GoPro Cameras For Dummies
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The GoPro camera enables a new generation of family documentarians, extreme-sports aficionados, and ambitious filmmakers to cover winter sports and activities with relative ease and little worry about the equipment.

Here are some of the cool ways you can use your GoPro in the cold:

  • Ice skating: Mount the camera to yourself, using one of the body mounts (headband, helmet, Chesty, and so on), and get a fresh view of a day at the rink.
  • Sledding: Attach the GoPro to yourself or your sled to capture the sensation of flying down a snowy hill.
  • Snowboarding: You wear your GoPro with the helmet mount or on your back with the Seeker backpack. It provides three mounting options while carrying your stuff at the same time.
  • Skiing: Mount the camera on yourself or use the 3-way pole to produce your own exciting ski video. Other options include mounting your GoPro on the Seeker backpack or attaching it on your ski pole with the Pro Handlebar / Seatpost / Pole Mount.
  • Snow tubing: The helmet or headband mounts work great for this purpose, letting you capture the rush of going down the mountain. Shoot the scenery, or turn the camera around to record your buddy's expression.
  • Put it on a RVC: Some radio-controlled vehicles are powerful enough to trudge through the snow. For the figure shown, one of the adhesive mounts was attached to the vehicle, then the camera was slid into the mount. For stabilized footage, use the Karma Grip gimbal to create amazing footage.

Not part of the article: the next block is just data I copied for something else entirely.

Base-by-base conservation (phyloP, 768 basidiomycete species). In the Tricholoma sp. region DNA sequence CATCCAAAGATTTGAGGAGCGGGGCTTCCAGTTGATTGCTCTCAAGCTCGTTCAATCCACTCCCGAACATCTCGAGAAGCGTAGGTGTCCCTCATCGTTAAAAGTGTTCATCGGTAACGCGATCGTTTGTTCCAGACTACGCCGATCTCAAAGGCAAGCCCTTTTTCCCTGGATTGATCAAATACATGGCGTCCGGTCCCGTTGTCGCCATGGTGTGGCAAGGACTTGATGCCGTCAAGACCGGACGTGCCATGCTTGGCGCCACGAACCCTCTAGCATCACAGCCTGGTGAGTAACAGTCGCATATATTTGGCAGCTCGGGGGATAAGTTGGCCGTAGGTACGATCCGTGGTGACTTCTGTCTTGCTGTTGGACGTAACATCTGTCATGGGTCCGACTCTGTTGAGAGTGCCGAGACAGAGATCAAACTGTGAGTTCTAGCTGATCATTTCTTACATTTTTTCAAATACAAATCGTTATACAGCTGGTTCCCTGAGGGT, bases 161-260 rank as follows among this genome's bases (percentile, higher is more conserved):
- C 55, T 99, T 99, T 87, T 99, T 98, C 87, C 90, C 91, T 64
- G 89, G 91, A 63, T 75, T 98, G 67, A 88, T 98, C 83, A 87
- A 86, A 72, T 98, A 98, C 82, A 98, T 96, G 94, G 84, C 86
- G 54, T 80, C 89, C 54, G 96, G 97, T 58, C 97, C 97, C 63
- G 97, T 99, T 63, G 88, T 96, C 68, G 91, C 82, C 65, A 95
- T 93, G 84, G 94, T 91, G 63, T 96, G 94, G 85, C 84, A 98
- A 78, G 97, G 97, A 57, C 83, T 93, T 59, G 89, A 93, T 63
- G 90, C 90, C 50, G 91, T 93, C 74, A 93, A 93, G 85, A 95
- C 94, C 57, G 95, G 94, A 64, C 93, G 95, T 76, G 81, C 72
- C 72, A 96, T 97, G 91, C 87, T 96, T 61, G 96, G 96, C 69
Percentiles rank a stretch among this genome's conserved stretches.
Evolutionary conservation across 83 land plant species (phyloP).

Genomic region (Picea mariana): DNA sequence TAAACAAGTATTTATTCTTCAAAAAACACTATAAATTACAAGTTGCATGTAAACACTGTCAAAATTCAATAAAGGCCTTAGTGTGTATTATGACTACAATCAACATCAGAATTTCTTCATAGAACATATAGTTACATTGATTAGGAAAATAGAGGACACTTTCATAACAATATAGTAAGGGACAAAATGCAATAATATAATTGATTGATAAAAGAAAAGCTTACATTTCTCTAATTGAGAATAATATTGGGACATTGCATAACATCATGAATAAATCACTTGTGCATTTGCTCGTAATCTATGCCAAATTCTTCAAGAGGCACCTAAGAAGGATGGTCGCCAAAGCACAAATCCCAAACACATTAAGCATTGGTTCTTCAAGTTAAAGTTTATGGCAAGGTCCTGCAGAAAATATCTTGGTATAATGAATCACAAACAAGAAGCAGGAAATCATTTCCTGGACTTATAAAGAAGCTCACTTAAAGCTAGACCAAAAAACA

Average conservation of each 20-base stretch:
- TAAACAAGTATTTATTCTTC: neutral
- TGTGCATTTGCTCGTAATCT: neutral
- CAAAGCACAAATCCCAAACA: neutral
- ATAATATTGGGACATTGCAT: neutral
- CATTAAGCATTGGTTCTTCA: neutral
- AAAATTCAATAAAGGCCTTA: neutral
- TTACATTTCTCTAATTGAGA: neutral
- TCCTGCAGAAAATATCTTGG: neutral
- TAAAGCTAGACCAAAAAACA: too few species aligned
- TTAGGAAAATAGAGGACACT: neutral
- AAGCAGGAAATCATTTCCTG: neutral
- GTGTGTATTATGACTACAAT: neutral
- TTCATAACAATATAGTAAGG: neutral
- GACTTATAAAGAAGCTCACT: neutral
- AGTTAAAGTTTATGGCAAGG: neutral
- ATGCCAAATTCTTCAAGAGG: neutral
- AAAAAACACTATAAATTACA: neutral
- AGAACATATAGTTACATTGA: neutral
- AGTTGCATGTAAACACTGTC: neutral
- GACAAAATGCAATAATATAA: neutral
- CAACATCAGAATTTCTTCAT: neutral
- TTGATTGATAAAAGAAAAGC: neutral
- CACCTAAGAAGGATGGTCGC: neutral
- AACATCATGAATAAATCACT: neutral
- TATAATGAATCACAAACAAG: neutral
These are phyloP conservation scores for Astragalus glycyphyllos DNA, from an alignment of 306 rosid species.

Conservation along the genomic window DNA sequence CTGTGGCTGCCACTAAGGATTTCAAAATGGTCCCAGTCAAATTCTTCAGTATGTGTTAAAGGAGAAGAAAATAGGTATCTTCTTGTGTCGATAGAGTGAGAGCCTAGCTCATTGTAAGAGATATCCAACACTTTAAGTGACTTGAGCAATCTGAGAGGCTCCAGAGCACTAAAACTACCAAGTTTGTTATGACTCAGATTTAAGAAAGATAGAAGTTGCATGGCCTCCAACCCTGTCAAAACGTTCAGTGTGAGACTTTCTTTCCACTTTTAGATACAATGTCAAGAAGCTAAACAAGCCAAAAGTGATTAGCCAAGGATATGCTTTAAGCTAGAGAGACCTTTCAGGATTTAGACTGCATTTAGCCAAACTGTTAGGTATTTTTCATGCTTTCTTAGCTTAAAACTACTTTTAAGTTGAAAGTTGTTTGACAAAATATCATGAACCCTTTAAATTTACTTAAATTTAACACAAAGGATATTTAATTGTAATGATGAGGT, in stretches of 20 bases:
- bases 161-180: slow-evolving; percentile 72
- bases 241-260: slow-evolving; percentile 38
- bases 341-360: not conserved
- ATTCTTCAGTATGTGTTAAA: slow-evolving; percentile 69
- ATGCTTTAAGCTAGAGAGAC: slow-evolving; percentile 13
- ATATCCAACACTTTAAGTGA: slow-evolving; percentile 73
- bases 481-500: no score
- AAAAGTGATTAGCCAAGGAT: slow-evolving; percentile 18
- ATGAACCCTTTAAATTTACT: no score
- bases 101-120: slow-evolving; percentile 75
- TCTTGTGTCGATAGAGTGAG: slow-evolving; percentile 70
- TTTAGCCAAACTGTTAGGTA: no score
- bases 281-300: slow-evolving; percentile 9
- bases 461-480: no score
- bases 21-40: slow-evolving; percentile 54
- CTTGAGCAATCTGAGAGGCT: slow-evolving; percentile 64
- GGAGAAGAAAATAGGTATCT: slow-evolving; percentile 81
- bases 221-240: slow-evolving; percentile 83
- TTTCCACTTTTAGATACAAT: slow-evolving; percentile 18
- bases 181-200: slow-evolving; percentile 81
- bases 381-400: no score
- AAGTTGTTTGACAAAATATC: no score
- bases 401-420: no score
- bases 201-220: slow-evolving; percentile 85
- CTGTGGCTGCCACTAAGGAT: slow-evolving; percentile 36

• Snowman time-lapse: Mount the GoPro nearby and get to work on Frosty. You can mount the camera to a tree or use the tripod mount. Later, over hot chocolate, watch your hour-long effort in 45 seconds. You can also mount the GoPro on a warm day to capture the hours-long melting process in less than a minute. Use a portable power pack for longer durations.
This snow scene was captured at ground level.

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John Carucci is an entertainment news producer for Associated Press Television. He is the author of Digital SLR Video & Filmmaking For Dummies and Webinars For Dummies as well as other books on creative and nighttime photography. John has also contributed articles to American Photo, Popular Photography, and PC Photo magazines.

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